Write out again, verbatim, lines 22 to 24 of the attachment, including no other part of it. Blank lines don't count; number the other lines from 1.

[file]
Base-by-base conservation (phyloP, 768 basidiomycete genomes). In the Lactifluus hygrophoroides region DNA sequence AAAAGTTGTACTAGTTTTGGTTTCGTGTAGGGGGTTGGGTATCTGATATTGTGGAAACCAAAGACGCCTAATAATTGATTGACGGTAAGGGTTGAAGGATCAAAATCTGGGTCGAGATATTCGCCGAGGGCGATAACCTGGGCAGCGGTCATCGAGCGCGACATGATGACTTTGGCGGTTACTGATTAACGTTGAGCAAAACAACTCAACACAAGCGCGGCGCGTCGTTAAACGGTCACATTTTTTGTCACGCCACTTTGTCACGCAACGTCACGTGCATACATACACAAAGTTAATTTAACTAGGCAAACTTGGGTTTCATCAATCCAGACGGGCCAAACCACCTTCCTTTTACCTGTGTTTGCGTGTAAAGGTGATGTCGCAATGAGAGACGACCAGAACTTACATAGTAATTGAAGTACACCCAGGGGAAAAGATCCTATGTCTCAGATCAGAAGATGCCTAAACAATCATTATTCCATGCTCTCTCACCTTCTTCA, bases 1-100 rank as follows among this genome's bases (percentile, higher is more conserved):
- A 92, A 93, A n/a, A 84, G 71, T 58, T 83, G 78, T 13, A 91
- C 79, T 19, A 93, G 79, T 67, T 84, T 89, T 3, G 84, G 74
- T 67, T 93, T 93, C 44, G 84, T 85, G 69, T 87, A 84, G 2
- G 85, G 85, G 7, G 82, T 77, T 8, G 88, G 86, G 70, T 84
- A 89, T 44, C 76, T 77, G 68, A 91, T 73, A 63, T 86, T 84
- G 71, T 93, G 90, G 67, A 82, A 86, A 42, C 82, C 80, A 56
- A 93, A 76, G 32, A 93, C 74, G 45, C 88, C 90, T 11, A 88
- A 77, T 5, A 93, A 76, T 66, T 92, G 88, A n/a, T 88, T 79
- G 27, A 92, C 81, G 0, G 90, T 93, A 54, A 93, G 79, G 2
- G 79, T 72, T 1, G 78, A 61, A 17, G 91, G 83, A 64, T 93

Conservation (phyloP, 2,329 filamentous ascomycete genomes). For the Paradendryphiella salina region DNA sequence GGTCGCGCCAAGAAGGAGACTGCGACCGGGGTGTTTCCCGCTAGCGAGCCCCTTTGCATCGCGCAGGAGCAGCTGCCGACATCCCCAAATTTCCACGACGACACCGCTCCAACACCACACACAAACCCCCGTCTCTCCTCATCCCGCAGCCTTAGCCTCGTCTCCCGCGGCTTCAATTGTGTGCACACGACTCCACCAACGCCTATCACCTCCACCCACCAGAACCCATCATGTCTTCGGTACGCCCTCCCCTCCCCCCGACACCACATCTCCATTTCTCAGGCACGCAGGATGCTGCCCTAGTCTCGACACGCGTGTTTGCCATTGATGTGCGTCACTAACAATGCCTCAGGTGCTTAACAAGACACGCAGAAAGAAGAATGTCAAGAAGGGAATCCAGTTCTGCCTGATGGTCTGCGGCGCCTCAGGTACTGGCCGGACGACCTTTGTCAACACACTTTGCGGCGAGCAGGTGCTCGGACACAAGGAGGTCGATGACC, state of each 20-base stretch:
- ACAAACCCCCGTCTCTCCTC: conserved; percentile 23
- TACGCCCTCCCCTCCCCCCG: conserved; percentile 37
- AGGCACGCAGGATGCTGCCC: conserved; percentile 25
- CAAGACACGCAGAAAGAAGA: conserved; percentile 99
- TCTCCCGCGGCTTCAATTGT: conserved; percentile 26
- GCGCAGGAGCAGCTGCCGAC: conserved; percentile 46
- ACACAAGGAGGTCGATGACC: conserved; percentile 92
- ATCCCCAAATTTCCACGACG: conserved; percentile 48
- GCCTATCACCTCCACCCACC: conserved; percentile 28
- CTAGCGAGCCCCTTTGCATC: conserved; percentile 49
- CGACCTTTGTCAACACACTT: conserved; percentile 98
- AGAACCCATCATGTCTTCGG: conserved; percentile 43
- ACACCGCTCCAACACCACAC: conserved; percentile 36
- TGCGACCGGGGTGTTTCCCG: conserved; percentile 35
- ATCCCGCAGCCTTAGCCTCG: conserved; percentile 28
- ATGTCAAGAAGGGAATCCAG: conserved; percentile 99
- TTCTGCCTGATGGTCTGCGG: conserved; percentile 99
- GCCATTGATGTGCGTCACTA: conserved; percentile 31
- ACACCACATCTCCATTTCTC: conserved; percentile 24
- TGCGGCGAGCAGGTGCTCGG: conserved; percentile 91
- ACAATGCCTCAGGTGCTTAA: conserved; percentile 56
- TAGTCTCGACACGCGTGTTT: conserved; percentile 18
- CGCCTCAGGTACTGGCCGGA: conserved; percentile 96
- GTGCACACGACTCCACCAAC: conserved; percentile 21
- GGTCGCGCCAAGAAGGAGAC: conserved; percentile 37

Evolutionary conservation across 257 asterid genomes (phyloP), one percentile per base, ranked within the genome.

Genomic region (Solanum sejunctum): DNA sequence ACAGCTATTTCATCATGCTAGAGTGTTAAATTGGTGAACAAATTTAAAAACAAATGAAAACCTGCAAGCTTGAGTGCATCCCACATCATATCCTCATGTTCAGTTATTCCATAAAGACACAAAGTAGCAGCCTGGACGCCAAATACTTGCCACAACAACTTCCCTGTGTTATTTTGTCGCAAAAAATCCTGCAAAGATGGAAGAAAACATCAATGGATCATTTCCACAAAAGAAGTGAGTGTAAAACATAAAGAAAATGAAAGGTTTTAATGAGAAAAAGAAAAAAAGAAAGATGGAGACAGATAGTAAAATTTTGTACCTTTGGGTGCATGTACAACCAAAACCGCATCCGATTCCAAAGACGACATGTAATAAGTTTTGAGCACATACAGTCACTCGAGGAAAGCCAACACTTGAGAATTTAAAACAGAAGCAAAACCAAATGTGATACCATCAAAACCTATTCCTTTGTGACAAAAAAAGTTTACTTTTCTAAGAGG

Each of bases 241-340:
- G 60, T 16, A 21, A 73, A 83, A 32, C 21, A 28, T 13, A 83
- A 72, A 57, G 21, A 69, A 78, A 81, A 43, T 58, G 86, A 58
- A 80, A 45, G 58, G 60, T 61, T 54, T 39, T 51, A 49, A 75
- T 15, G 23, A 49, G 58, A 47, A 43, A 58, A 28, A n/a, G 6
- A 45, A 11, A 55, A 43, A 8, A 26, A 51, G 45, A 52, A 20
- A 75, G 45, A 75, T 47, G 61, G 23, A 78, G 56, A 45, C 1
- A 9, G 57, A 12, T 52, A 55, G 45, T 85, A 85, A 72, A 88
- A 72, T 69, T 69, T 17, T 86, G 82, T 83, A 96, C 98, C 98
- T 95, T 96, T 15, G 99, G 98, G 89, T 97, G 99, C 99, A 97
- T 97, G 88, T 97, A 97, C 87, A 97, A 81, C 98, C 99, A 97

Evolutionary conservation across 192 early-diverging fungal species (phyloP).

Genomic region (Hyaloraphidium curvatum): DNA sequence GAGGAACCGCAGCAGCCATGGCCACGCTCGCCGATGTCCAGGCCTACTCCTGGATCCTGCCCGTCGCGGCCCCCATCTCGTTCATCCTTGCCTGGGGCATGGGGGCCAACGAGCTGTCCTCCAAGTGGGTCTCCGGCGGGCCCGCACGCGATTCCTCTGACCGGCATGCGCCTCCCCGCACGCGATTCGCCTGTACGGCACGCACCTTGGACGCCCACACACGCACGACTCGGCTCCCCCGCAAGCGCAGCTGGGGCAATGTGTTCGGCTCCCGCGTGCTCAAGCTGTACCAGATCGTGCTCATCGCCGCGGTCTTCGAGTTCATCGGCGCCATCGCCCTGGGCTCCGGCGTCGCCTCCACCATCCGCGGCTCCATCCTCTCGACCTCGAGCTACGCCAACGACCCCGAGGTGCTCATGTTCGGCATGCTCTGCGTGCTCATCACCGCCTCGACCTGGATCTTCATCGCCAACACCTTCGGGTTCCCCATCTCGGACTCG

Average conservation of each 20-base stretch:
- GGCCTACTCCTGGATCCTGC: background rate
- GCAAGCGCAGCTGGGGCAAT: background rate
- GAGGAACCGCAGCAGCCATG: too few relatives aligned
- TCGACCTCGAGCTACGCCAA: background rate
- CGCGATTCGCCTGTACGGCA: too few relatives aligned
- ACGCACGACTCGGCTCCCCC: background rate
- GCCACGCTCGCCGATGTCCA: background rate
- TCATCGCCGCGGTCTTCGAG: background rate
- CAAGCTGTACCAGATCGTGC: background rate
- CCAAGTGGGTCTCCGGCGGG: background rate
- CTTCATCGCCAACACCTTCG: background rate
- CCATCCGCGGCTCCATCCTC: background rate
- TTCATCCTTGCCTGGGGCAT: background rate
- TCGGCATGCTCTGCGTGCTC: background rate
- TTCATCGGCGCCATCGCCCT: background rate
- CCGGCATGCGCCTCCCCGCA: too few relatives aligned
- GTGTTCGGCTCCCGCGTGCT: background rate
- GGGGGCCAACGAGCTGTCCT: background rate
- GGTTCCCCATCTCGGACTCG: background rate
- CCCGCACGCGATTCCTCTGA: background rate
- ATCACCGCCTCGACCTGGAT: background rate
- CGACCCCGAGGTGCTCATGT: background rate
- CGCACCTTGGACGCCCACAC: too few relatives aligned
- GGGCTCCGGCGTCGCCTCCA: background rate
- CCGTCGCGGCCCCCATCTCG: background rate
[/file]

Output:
- CTAGCGAGCCCCTTTGCATC: conserved; percentile 49
- CGACCTTTGTCAACACACTT: conserved; percentile 98
- AGAACCCATCATGTCTTCGG: conserved; percentile 43